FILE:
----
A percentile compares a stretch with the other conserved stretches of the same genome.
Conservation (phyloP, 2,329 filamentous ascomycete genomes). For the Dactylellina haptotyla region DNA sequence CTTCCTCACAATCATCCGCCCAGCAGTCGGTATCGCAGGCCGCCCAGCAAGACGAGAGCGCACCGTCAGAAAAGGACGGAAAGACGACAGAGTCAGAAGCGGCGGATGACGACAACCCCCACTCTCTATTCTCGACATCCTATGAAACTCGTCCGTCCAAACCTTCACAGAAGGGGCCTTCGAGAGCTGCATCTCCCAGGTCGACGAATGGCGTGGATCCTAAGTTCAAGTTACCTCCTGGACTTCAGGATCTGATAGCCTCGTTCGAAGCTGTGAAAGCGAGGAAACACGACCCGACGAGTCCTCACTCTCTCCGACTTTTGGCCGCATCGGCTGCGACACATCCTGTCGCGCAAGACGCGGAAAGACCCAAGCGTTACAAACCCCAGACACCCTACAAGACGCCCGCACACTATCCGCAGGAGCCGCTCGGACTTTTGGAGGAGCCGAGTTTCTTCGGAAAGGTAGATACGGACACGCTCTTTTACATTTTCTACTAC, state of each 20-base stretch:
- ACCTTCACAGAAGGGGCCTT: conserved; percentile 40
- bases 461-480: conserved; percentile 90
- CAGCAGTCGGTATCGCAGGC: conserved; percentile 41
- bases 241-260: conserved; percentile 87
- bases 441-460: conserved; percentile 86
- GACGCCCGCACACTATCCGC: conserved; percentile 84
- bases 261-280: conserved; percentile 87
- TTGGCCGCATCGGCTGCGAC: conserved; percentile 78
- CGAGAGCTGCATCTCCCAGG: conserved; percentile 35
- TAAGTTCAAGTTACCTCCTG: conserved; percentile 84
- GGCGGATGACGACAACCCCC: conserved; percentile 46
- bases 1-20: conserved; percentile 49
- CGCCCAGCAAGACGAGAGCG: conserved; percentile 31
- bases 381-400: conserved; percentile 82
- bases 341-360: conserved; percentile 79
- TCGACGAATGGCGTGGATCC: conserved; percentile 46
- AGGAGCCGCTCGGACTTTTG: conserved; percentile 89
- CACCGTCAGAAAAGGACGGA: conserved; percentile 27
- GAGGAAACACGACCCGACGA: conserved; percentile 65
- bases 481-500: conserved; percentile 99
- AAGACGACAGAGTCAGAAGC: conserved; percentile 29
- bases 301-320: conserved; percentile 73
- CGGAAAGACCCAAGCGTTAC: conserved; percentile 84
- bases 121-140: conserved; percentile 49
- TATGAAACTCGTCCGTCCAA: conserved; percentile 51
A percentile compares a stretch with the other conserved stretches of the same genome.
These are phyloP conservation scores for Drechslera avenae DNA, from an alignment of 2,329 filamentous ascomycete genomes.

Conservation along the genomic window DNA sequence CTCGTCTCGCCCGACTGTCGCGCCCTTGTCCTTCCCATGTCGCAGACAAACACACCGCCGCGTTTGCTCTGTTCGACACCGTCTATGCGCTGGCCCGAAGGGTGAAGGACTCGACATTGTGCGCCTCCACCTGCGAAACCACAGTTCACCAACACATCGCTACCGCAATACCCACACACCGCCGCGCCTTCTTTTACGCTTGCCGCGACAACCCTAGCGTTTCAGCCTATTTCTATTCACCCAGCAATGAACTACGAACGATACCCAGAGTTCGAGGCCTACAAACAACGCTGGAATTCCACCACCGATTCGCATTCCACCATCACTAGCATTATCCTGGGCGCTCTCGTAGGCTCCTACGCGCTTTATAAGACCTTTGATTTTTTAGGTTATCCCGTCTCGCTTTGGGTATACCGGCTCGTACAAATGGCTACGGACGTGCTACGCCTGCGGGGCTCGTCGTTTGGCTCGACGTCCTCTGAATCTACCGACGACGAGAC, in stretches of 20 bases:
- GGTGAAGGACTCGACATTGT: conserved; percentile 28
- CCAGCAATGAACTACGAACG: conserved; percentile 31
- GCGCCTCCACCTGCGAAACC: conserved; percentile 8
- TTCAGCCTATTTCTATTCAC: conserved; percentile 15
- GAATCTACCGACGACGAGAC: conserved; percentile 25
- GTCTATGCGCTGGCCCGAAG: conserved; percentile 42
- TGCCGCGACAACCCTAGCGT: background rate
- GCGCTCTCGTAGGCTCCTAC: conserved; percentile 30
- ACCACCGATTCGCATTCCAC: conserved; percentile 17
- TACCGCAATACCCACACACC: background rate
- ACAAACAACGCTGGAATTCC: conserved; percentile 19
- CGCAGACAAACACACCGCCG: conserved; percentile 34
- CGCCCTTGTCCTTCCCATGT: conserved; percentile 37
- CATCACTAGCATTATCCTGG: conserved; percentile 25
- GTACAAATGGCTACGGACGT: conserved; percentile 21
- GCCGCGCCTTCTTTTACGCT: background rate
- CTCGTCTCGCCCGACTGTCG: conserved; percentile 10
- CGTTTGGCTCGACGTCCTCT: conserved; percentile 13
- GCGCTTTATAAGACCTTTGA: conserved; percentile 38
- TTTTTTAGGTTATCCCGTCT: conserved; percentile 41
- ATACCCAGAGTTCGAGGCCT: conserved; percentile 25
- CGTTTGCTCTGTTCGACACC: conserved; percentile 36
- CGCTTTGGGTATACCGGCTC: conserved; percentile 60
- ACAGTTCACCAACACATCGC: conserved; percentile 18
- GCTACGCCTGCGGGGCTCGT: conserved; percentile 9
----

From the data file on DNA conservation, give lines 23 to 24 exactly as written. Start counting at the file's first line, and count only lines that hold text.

- AAGACGACAGAGTCAGAAGC: conserved; percentile 29
- bases 301-320: conserved; percentile 73